As for the mountaineers, from Edward Whymper to Hermann von Barth and Ludwig Purtscheller, they have expressed themselves better by their deeds than through their writings. Even so, some of their books on rock and snow are worth reading. For anybody who wanted to depict the mountains before photography was discovered had to be able to write or paint. With numerous reservations, some successful descriptions can be found in the likes of Eugen Guido Lammer’s Jungborn and Oskar Erich Meyer’s Tat und Traum. And the same can be said for Leo Maduschka, although his Junger Mensch im Gebirg contains both literature and kitsch.

Even today, in the era of modern realism, alpinists have contributed little to true literature. Again, we have to look to more casual mountaineers if we seek the essence of mountains. Ernest Hemingway, for example, creates a whole world in just a few pages of An alpine idyll. Likewise, Max Frisch and Martin Walser convince one with their atmospheric renderings, and Werner Herzog’s Of walking in ice provokes more thoughts than all the hiking books of the last hundred years put together.

Among the few exceptions, Gaston Rébuffat, that humanist among the climbers, does have something to say to me, as does the existentialist Pierre Mazeaud, and Lionel Terray too. By representing mountaineering as the “conquest of the useless”, the latter comes out convincingly against the mere exploitation of the world. Walter Bonatti is as much author as alpinist, and Reinhard Karl demands as much of himself in writing as he did in climbing (...)

None of this century’s books of alpine triumphalism have been chosen for this selection because I find it deeply repugnant to read about a mountain characterised as the enemy. When Paul Bauer or Oskar Günther Dyhrenfurth describe their expeditions, they read like a report from the front. When Luis Trenker hears the mountains calling and Fritz Bechtold will not rest until the swastika flag flies at the summit of Nanga Parbat, they are not only children of their time but they are the exponents of a dangerous ideology (...)

But must we trash all those stories that depend on heroic self-sacrifice, just so that our critics can see that we are neither masochists nor death addicts? And how much longer must we genuflect towards that idol of “mountain comradeship”, and when will alpine club officials or magazine editors learn to discriminate between Grub Street and genuine literature?

(...) So, in making the selections for this book, I took heed neither of reviewers nor of bestseller lists. Nor did I refer to the likes of the German alpine federation’s DAV Book Prize, an otherwise praiseworthy institution (...)

Books and biographies based on personal experience represent a third genre of this type of cult literature. Most aim for some kind of self-gratification, even if quite a few weren’t even written by the protagonists themselves. After all, a mountaineer can only number among the “greats” if he has written a book. And who can resist the temptation of being a great climber?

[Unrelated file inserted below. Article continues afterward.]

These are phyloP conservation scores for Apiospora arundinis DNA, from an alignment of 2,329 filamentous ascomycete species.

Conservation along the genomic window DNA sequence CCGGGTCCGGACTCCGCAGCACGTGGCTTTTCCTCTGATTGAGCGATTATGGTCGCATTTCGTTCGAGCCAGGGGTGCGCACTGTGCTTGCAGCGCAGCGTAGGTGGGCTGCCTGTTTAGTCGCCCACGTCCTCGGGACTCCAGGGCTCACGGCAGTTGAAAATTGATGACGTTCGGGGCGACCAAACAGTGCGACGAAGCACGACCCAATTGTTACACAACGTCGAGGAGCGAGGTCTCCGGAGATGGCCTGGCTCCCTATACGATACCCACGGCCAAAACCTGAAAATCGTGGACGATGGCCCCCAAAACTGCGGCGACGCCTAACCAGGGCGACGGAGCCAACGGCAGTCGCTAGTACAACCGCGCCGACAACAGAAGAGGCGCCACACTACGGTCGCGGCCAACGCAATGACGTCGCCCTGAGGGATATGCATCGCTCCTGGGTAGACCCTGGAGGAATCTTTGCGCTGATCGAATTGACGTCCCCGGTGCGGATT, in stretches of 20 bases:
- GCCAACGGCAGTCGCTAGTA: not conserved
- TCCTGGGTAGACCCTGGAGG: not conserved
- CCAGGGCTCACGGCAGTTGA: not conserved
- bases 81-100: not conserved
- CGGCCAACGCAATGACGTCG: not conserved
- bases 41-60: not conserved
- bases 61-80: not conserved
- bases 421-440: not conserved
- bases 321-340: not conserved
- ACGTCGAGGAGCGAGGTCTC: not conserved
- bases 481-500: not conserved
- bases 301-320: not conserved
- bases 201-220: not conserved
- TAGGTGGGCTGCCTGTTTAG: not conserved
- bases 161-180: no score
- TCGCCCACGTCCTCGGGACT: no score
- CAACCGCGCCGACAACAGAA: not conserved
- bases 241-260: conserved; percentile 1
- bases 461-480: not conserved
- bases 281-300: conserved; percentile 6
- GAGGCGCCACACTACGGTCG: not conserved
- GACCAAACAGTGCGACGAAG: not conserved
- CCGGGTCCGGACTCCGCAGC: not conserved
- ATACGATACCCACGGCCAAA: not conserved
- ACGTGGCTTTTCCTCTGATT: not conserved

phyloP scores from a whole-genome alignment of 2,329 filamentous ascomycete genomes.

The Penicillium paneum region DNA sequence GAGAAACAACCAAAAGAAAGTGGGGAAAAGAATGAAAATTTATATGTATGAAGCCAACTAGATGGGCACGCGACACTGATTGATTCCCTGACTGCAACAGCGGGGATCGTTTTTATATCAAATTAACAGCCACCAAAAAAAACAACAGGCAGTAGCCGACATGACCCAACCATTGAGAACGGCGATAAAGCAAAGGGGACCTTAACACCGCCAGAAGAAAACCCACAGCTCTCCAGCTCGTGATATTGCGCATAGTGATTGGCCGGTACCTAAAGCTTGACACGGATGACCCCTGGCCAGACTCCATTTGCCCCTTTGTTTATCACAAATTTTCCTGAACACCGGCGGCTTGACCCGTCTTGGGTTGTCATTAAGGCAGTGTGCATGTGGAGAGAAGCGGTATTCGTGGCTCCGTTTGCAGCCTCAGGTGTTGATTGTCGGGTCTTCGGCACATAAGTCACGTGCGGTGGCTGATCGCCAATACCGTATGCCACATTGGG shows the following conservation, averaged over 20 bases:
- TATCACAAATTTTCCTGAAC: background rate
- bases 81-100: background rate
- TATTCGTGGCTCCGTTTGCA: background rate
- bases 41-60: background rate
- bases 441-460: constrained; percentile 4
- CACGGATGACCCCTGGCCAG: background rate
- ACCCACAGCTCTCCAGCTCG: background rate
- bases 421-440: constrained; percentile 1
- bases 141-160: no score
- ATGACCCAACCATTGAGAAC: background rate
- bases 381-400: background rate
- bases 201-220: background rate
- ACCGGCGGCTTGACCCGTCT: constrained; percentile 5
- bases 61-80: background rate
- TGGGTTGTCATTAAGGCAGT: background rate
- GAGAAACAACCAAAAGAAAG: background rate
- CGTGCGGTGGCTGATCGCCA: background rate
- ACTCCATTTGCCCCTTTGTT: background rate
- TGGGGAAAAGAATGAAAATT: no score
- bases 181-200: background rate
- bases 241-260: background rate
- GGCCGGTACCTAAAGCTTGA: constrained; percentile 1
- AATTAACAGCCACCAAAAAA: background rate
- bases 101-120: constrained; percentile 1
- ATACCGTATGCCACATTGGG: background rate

But climbers may sometimes express themselves in more than one way. In my case, though, my climbing has nothing to do with my writing. Both may be creative acts, but each is subject to a completely different set of rules.

However competent alpinists may be as climbers, their writings have to measure up to the standards of literature. In selecting these extracts, therefore, I’ve placed more emphasis on the quality of the writing and less on the historical significance of the deed it describes. To fully appreciate a first ascent, I have to repeat it. But in order to judge a book, I need to read it as a literary work....

The crisis of alpinism is above all a crisis of its literature. Rather than overwriting, its real malady is to idealise. The exaggerated self-portrayal that mountaineers – whether extreme climbers or weekend tourists – like to project is one reason why one finds so little good literature among those countless mountain books. In the face of these mountainous reams of alpine literature - comprising tons of lyrical kitsch, nature worship that degenerates into empty phrases, self-discovery delivered in soundbites – I sometimes feel like Büchner’s Lenz in the mountains: “the only thing that bothered him is that he couldn’t walk on his head.”

This is why, although I am a mountaineer, I haven’t put together a collection of mountaineering stories for mountaineers. For I’m more interested in how mountains affect people and then in how these effects are reworked into literature.

My aim with this selection is to entertain, and to make you think and ask questions. I want to show you that there really is a literature about the mountains, and one which in Büchner’s words can “rise like a deep blue crystal wave into the sunset”.

(Unauthorised translation)

Friday, June 24, 2022

Musings on mountain names (3)

Naming mountains after people can lead to unforeseen complications

Johann Wilhelm Fortunat Coaz (1822-1918) has an alpine hut named after him, but no mountain peak. That is probably how he would have liked it. In the Swiss Alpine Club’s yearbook for 1865, the eminent Swiss surveyor, forester and alpine pioneer set out his position as follows:

By and large, naming summits after people is not something that I can favour. I feel that it is presumptuous of our generation to associate our fleeting lives with mountains that are hundreds of thousands of years older than we are, and that will outlive us by an equal span.

At the Hotel des Neuchatelois: where mountains were named after people
Illustration by Paul Hertig, Biel